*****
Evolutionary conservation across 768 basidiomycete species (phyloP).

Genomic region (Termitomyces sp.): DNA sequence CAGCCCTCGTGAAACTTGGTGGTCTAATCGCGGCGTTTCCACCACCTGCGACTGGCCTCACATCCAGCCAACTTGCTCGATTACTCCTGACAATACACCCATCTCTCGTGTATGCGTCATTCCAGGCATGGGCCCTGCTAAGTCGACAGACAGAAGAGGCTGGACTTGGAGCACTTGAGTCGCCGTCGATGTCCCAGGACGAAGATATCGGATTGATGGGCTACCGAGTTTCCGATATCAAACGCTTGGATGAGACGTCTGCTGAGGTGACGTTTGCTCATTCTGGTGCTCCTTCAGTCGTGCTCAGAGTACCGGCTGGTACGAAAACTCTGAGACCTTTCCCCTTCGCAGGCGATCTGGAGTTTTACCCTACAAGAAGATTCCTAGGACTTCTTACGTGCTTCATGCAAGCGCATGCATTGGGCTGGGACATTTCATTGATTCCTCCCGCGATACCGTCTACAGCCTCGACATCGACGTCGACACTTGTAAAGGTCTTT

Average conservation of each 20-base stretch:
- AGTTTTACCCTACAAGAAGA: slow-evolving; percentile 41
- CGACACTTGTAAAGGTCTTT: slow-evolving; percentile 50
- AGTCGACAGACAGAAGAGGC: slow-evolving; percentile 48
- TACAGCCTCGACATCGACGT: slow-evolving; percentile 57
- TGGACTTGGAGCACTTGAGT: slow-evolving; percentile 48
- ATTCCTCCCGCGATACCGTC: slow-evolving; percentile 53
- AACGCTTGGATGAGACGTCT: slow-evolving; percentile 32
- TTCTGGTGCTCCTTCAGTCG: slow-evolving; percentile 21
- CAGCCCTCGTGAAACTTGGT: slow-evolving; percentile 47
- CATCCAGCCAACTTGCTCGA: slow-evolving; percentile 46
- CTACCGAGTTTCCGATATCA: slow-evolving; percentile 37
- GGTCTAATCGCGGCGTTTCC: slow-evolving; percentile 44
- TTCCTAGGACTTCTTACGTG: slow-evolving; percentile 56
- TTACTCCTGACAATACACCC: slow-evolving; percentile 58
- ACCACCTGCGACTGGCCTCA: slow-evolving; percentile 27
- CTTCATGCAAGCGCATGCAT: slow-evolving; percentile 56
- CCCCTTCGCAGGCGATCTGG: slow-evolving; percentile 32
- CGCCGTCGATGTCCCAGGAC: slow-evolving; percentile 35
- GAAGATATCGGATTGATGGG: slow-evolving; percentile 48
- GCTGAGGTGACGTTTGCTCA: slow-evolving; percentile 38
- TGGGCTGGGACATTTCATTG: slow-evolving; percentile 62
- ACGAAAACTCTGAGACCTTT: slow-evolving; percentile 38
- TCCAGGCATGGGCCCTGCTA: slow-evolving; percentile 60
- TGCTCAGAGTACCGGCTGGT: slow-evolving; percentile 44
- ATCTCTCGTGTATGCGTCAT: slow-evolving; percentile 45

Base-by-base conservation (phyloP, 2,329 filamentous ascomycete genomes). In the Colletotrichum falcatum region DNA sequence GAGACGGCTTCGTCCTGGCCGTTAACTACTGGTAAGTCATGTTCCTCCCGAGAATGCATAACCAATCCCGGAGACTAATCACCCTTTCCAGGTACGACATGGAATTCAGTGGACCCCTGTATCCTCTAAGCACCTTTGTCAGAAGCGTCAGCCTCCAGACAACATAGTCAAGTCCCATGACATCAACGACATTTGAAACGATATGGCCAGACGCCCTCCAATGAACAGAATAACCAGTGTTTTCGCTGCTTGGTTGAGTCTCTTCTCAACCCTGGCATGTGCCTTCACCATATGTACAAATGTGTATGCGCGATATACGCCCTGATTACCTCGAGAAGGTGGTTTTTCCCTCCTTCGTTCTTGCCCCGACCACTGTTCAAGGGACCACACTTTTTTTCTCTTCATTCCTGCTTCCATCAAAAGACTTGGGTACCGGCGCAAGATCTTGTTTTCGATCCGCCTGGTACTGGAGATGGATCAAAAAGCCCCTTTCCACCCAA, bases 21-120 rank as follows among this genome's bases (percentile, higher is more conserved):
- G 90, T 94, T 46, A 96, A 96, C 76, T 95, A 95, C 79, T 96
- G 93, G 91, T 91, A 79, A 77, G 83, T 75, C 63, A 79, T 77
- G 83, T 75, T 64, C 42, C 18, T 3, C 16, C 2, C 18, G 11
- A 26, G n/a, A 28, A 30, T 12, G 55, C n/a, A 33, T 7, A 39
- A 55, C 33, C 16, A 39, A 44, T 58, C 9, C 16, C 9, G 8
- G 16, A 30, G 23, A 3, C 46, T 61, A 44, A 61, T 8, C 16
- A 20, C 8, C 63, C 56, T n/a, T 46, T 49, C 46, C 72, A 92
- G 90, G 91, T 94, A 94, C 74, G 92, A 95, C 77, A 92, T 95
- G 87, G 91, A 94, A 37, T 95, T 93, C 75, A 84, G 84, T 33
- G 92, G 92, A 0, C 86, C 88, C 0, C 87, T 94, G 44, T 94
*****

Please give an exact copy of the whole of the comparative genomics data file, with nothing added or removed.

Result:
Evolutionary conservation across 768 basidiomycete species (phyloP).

Genomic region (Termitomyces sp.): DNA sequence CAGCCCTCGTGAAACTTGGTGGTCTAATCGCGGCGTTTCCACCACCTGCGACTGGCCTCACATCCAGCCAACTTGCTCGATTACTCCTGACAATACACCCATCTCTCGTGTATGCGTCATTCCAGGCATGGGCCCTGCTAAGTCGACAGACAGAAGAGGCTGGACTTGGAGCACTTGAGTCGCCGTCGATGTCCCAGGACGAAGATATCGGATTGATGGGCTACCGAGTTTCCGATATCAAACGCTTGGATGAGACGTCTGCTGAGGTGACGTTTGCTCATTCTGGTGCTCCTTCAGTCGTGCTCAGAGTACCGGCTGGTACGAAAACTCTGAGACCTTTCCCCTTCGCAGGCGATCTGGAGTTTTACCCTACAAGAAGATTCCTAGGACTTCTTACGTGCTTCATGCAAGCGCATGCATTGGGCTGGGACATTTCATTGATTCCTCCCGCGATACCGTCTACAGCCTCGACATCGACGTCGACACTTGTAAAGGTCTTT

Average conservation of each 20-base stretch:
- AGTTTTACCCTACAAGAAGA: slow-evolving; percentile 41
- CGACACTTGTAAAGGTCTTT: slow-evolving; percentile 50
- AGTCGACAGACAGAAGAGGC: slow-evolving; percentile 48
- TACAGCCTCGACATCGACGT: slow-evolving; percentile 57
- TGGACTTGGAGCACTTGAGT: slow-evolving; percentile 48
- ATTCCTCCCGCGATACCGTC: slow-evolving; percentile 53
- AACGCTTGGATGAGACGTCT: slow-evolving; percentile 32
- TTCTGGTGCTCCTTCAGTCG: slow-evolving; percentile 21
- CAGCCCTCGTGAAACTTGGT: slow-evolving; percentile 47
- CATCCAGCCAACTTGCTCGA: slow-evolving; percentile 46
- CTACCGAGTTTCCGATATCA: slow-evolving; percentile 37
- GGTCTAATCGCGGCGTTTCC: slow-evolving; percentile 44
- TTCCTAGGACTTCTTACGTG: slow-evolving; percentile 56
- TTACTCCTGACAATACACCC: slow-evolving; percentile 58
- ACCACCTGCGACTGGCCTCA: slow-evolving; percentile 27
- CTTCATGCAAGCGCATGCAT: slow-evolving; percentile 56
- CCCCTTCGCAGGCGATCTGG: slow-evolving; percentile 32
- CGCCGTCGATGTCCCAGGAC: slow-evolving; percentile 35
- GAAGATATCGGATTGATGGG: slow-evolving; percentile 48
- GCTGAGGTGACGTTTGCTCA: slow-evolving; percentile 38
- TGGGCTGGGACATTTCATTG: slow-evolving; percentile 62
- ACGAAAACTCTGAGACCTTT: slow-evolving; percentile 38
- TCCAGGCATGGGCCCTGCTA: slow-evolving; percentile 60
- TGCTCAGAGTACCGGCTGGT: slow-evolving; percentile 44
- ATCTCTCGTGTATGCGTCAT: slow-evolving; percentile 45

Base-by-base conservation (phyloP, 2,329 filamentous ascomycete genomes). In the Colletotrichum falcatum region DNA sequence GAGACGGCTTCGTCCTGGCCGTTAACTACTGGTAAGTCATGTTCCTCCCGAGAATGCATAACCAATCCCGGAGACTAATCACCCTTTCCAGGTACGACATGGAATTCAGTGGACCCCTGTATCCTCTAAGCACCTTTGTCAGAAGCGTCAGCCTCCAGACAACATAGTCAAGTCCCATGACATCAACGACATTTGAAACGATATGGCCAGACGCCCTCCAATGAACAGAATAACCAGTGTTTTCGCTGCTTGGTTGAGTCTCTTCTCAACCCTGGCATGTGCCTTCACCATATGTACAAATGTGTATGCGCGATATACGCCCTGATTACCTCGAGAAGGTGGTTTTTCCCTCCTTCGTTCTTGCCCCGACCACTGTTCAAGGGACCACACTTTTTTTCTCTTCATTCCTGCTTCCATCAAAAGACTTGGGTACCGGCGCAAGATCTTGTTTTCGATCCGCCTGGTACTGGAGATGGATCAAAAAGCCCCTTTCCACCCAA, bases 21-120 rank as follows among this genome's bases (percentile, higher is more conserved):
- G 90, T 94, T 46, A 96, A 96, C 76, T 95, A 95, C 79, T 96
- G 93, G 91, T 91, A 79, A 77, G 83, T 75, C 63, A 79, T 77
- G 83, T 75, T 64, C 42, C 18, T 3, C 16, C 2, C 18, G 11
- A 26, G n/a, A 28, A 30, T 12, G 55, C n/a, A 33, T 7, A 39
- A 55, C 33, C 16, A 39, A 44, T 58, C 9, C 16, C 9, G 8
- G 16, A 30, G 23, A 3, C 46, T 61, A 44, A 61, T 8, C 16
- A 20, C 8, C 63, C 56, T n/a, T 46, T 49, C 46, C 72, A 92
- G 90, G 91, T 94, A 94, C 74, G 92, A 95, C 77, A 92, T 95
- G 87, G 91, A 94, A 37, T 95, T 93, C 75, A 84, G 84, T 33
- G 92, G 92, A 0, C 86, C 88, C 0, C 87, T 94, G 44, T 94